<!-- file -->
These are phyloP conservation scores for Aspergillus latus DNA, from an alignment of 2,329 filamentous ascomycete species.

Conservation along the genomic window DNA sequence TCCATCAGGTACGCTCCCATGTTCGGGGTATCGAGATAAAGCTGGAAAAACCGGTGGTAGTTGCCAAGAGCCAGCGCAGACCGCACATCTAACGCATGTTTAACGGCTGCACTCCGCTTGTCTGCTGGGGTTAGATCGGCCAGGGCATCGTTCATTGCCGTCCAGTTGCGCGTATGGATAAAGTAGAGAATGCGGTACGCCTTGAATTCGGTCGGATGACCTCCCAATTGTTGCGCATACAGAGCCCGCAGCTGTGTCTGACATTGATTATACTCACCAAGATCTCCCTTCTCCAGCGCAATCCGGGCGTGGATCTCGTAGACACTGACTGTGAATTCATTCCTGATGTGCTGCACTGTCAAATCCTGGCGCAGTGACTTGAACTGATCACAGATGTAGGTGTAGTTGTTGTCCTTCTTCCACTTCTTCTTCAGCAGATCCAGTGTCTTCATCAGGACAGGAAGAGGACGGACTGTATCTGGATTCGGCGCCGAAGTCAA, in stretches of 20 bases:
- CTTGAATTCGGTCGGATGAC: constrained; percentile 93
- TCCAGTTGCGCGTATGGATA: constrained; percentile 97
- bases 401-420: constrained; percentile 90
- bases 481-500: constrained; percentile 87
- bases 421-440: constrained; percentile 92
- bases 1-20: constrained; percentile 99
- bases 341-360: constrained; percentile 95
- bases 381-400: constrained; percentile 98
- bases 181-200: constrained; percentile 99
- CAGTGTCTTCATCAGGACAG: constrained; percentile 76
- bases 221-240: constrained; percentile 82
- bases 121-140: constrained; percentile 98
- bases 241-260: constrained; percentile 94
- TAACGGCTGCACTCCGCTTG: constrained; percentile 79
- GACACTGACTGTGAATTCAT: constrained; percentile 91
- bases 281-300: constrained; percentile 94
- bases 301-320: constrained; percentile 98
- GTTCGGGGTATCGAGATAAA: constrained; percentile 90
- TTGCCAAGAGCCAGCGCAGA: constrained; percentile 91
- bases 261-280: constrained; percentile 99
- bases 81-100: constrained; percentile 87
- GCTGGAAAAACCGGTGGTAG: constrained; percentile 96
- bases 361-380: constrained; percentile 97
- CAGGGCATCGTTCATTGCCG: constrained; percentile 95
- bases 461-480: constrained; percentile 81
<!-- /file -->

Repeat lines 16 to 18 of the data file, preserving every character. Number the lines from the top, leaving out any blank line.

- TAACGGCTGCACTCCGCTTG: constrained; percentile 79
- GACACTGACTGTGAATTCAT: constrained; percentile 91
- bases 281-300: constrained; percentile 94